As I indicated, I am off on holiday and the best I can do blogging-wise are book reviews of the books I am reading. So far this has been less than expected. Only roughly a week to go and I finished one of the four books I have taken along.
So what do we have. It is “In the shadow of Arnhem” by Dr. Ken Tout OBE. For those who do not know him, Tout himself was a tanker in Normandy and I immensely enjoyed his previous books, both on his personal experiences as well as other Normandy actions.
This book deals with the wider parts of the Market Garden operation, that are often overlooked. Many historians go on about what would have happened and how soon the war might have ended, had the bridge at Arnhem been captured. But in reality, this would hardly have mattered. The Allies still needed to open the port of Antwerp to make sure they did not have to drive everything hundreds of kilometres from the Normandy beaches and they would still have had to conquer the areas besides the Market Garden route. Eventually they did, but most people choose to ignore this part of the war due to a fixation on Market Garden itself. And this is what this book tries to achieve, give people an insight into these operations. It takes the reader through the operations to clear Merxem, Walcheren, the Berksen Pocket, the liberation of the Scheld and the other connected operations.
If I remember correctly, Tout was twenty when he was in Normandy. This book was published in 2004, which made him and impressive eighty years at that time. When I read the first chapter, I was not too sure, if his age had gotten to him. If I had not had a deeper knowledge of the operations I would have been confused where to place it. For me the book face seemed to suggest, that this would be a tactical or even strategic analysis of the operations and that first chapter simply did not achieve that for me. But once you get to the second chapter the scope of the book becomes clearer.
It is not to give an in-depth analysis of the operations. It rather sums up the operations through the eyes of the participants. Telling their stories and how they experienced those weeks and the wettest and coldest of all conditions, fighting over terrain that greatly suited the defender of which the Germans made good use and hindered the attackers. Tout does this through the recollections of the Commonwealth (mainly Canadians for they bore the brunt of operations) and Polish soldiers, Allied aircrews in case of the Walcheren raids and the Belgian and Dutch civilians. And with this he paints a grim picture of the conditions they had to endure. Some of them can be found in other books as well, others, especially when it comes to the Canadians, were new to me. But I think this is also a big shortcoming of the book. A good number of the German defenders survived the fighting and in my opinion their accounts would have been available as well, but went unused with two short exceptions. I felt that many of the skirmishes Tout describes could have been greatly enhanced with an inclusion of German accounts.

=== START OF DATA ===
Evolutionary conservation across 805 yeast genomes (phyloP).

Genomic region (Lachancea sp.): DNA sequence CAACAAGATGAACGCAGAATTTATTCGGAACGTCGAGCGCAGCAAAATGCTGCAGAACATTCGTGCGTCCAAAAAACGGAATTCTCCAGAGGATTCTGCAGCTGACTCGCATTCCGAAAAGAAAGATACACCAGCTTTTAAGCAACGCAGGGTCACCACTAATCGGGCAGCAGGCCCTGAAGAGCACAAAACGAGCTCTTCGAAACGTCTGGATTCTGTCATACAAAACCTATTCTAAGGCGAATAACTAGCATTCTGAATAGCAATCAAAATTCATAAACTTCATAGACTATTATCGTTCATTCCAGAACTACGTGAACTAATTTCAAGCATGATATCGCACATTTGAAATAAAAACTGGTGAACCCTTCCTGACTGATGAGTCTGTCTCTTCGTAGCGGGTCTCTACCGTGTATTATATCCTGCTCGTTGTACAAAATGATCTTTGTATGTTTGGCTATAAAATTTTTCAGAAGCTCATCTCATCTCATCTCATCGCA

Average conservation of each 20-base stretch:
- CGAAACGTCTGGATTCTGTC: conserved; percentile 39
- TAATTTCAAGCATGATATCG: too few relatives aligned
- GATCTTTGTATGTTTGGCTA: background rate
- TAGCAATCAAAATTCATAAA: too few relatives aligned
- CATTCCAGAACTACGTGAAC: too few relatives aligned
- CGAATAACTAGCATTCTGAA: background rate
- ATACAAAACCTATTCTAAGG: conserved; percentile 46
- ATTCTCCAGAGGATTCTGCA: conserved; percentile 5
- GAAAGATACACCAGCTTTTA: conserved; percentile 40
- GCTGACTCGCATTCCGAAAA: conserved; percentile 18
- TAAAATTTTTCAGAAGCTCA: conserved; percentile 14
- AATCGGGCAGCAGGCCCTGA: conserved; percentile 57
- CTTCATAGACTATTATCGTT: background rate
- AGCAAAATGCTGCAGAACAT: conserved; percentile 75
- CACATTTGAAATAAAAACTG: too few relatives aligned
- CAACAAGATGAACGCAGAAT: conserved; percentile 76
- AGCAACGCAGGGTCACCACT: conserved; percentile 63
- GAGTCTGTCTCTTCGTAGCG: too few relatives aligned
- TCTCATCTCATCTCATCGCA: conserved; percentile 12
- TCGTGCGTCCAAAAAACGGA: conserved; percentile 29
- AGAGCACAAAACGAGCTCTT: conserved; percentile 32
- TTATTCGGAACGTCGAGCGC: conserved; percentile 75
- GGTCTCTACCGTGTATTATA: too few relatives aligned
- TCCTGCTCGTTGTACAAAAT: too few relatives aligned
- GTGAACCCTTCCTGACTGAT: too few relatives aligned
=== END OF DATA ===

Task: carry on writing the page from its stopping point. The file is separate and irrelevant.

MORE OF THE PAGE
Otherwise I found his writing style to be precise and quite comprehensible.
Unfortunately some of the descriptions of the actually engagements or parts of the operations, ended a bit anticlimactic and abrupt for my taste. And I think he also failed to give the reader and idea of where exactly a given action fit into the wider scheme of things or indeed how an account fits into the action itself. In this regards and map or two would have helped the reader. As a result the book might be a bit hard to understand to those readers who no knowledge of this part of the war.
Overall, I would give the book a split rating. Official retail is 14.99 GB£. For those who only want to get to know how it felt fighting in these actions a fair price would be 10 GB£, for those who want to learn about the operations to open the port of Antwerp a fair price would be 3 GB£.
Anyway, I will leave you with this. Ken Tout is still going strong. This is a recent photo that shows him at the Tank Museum at roughly age ninety!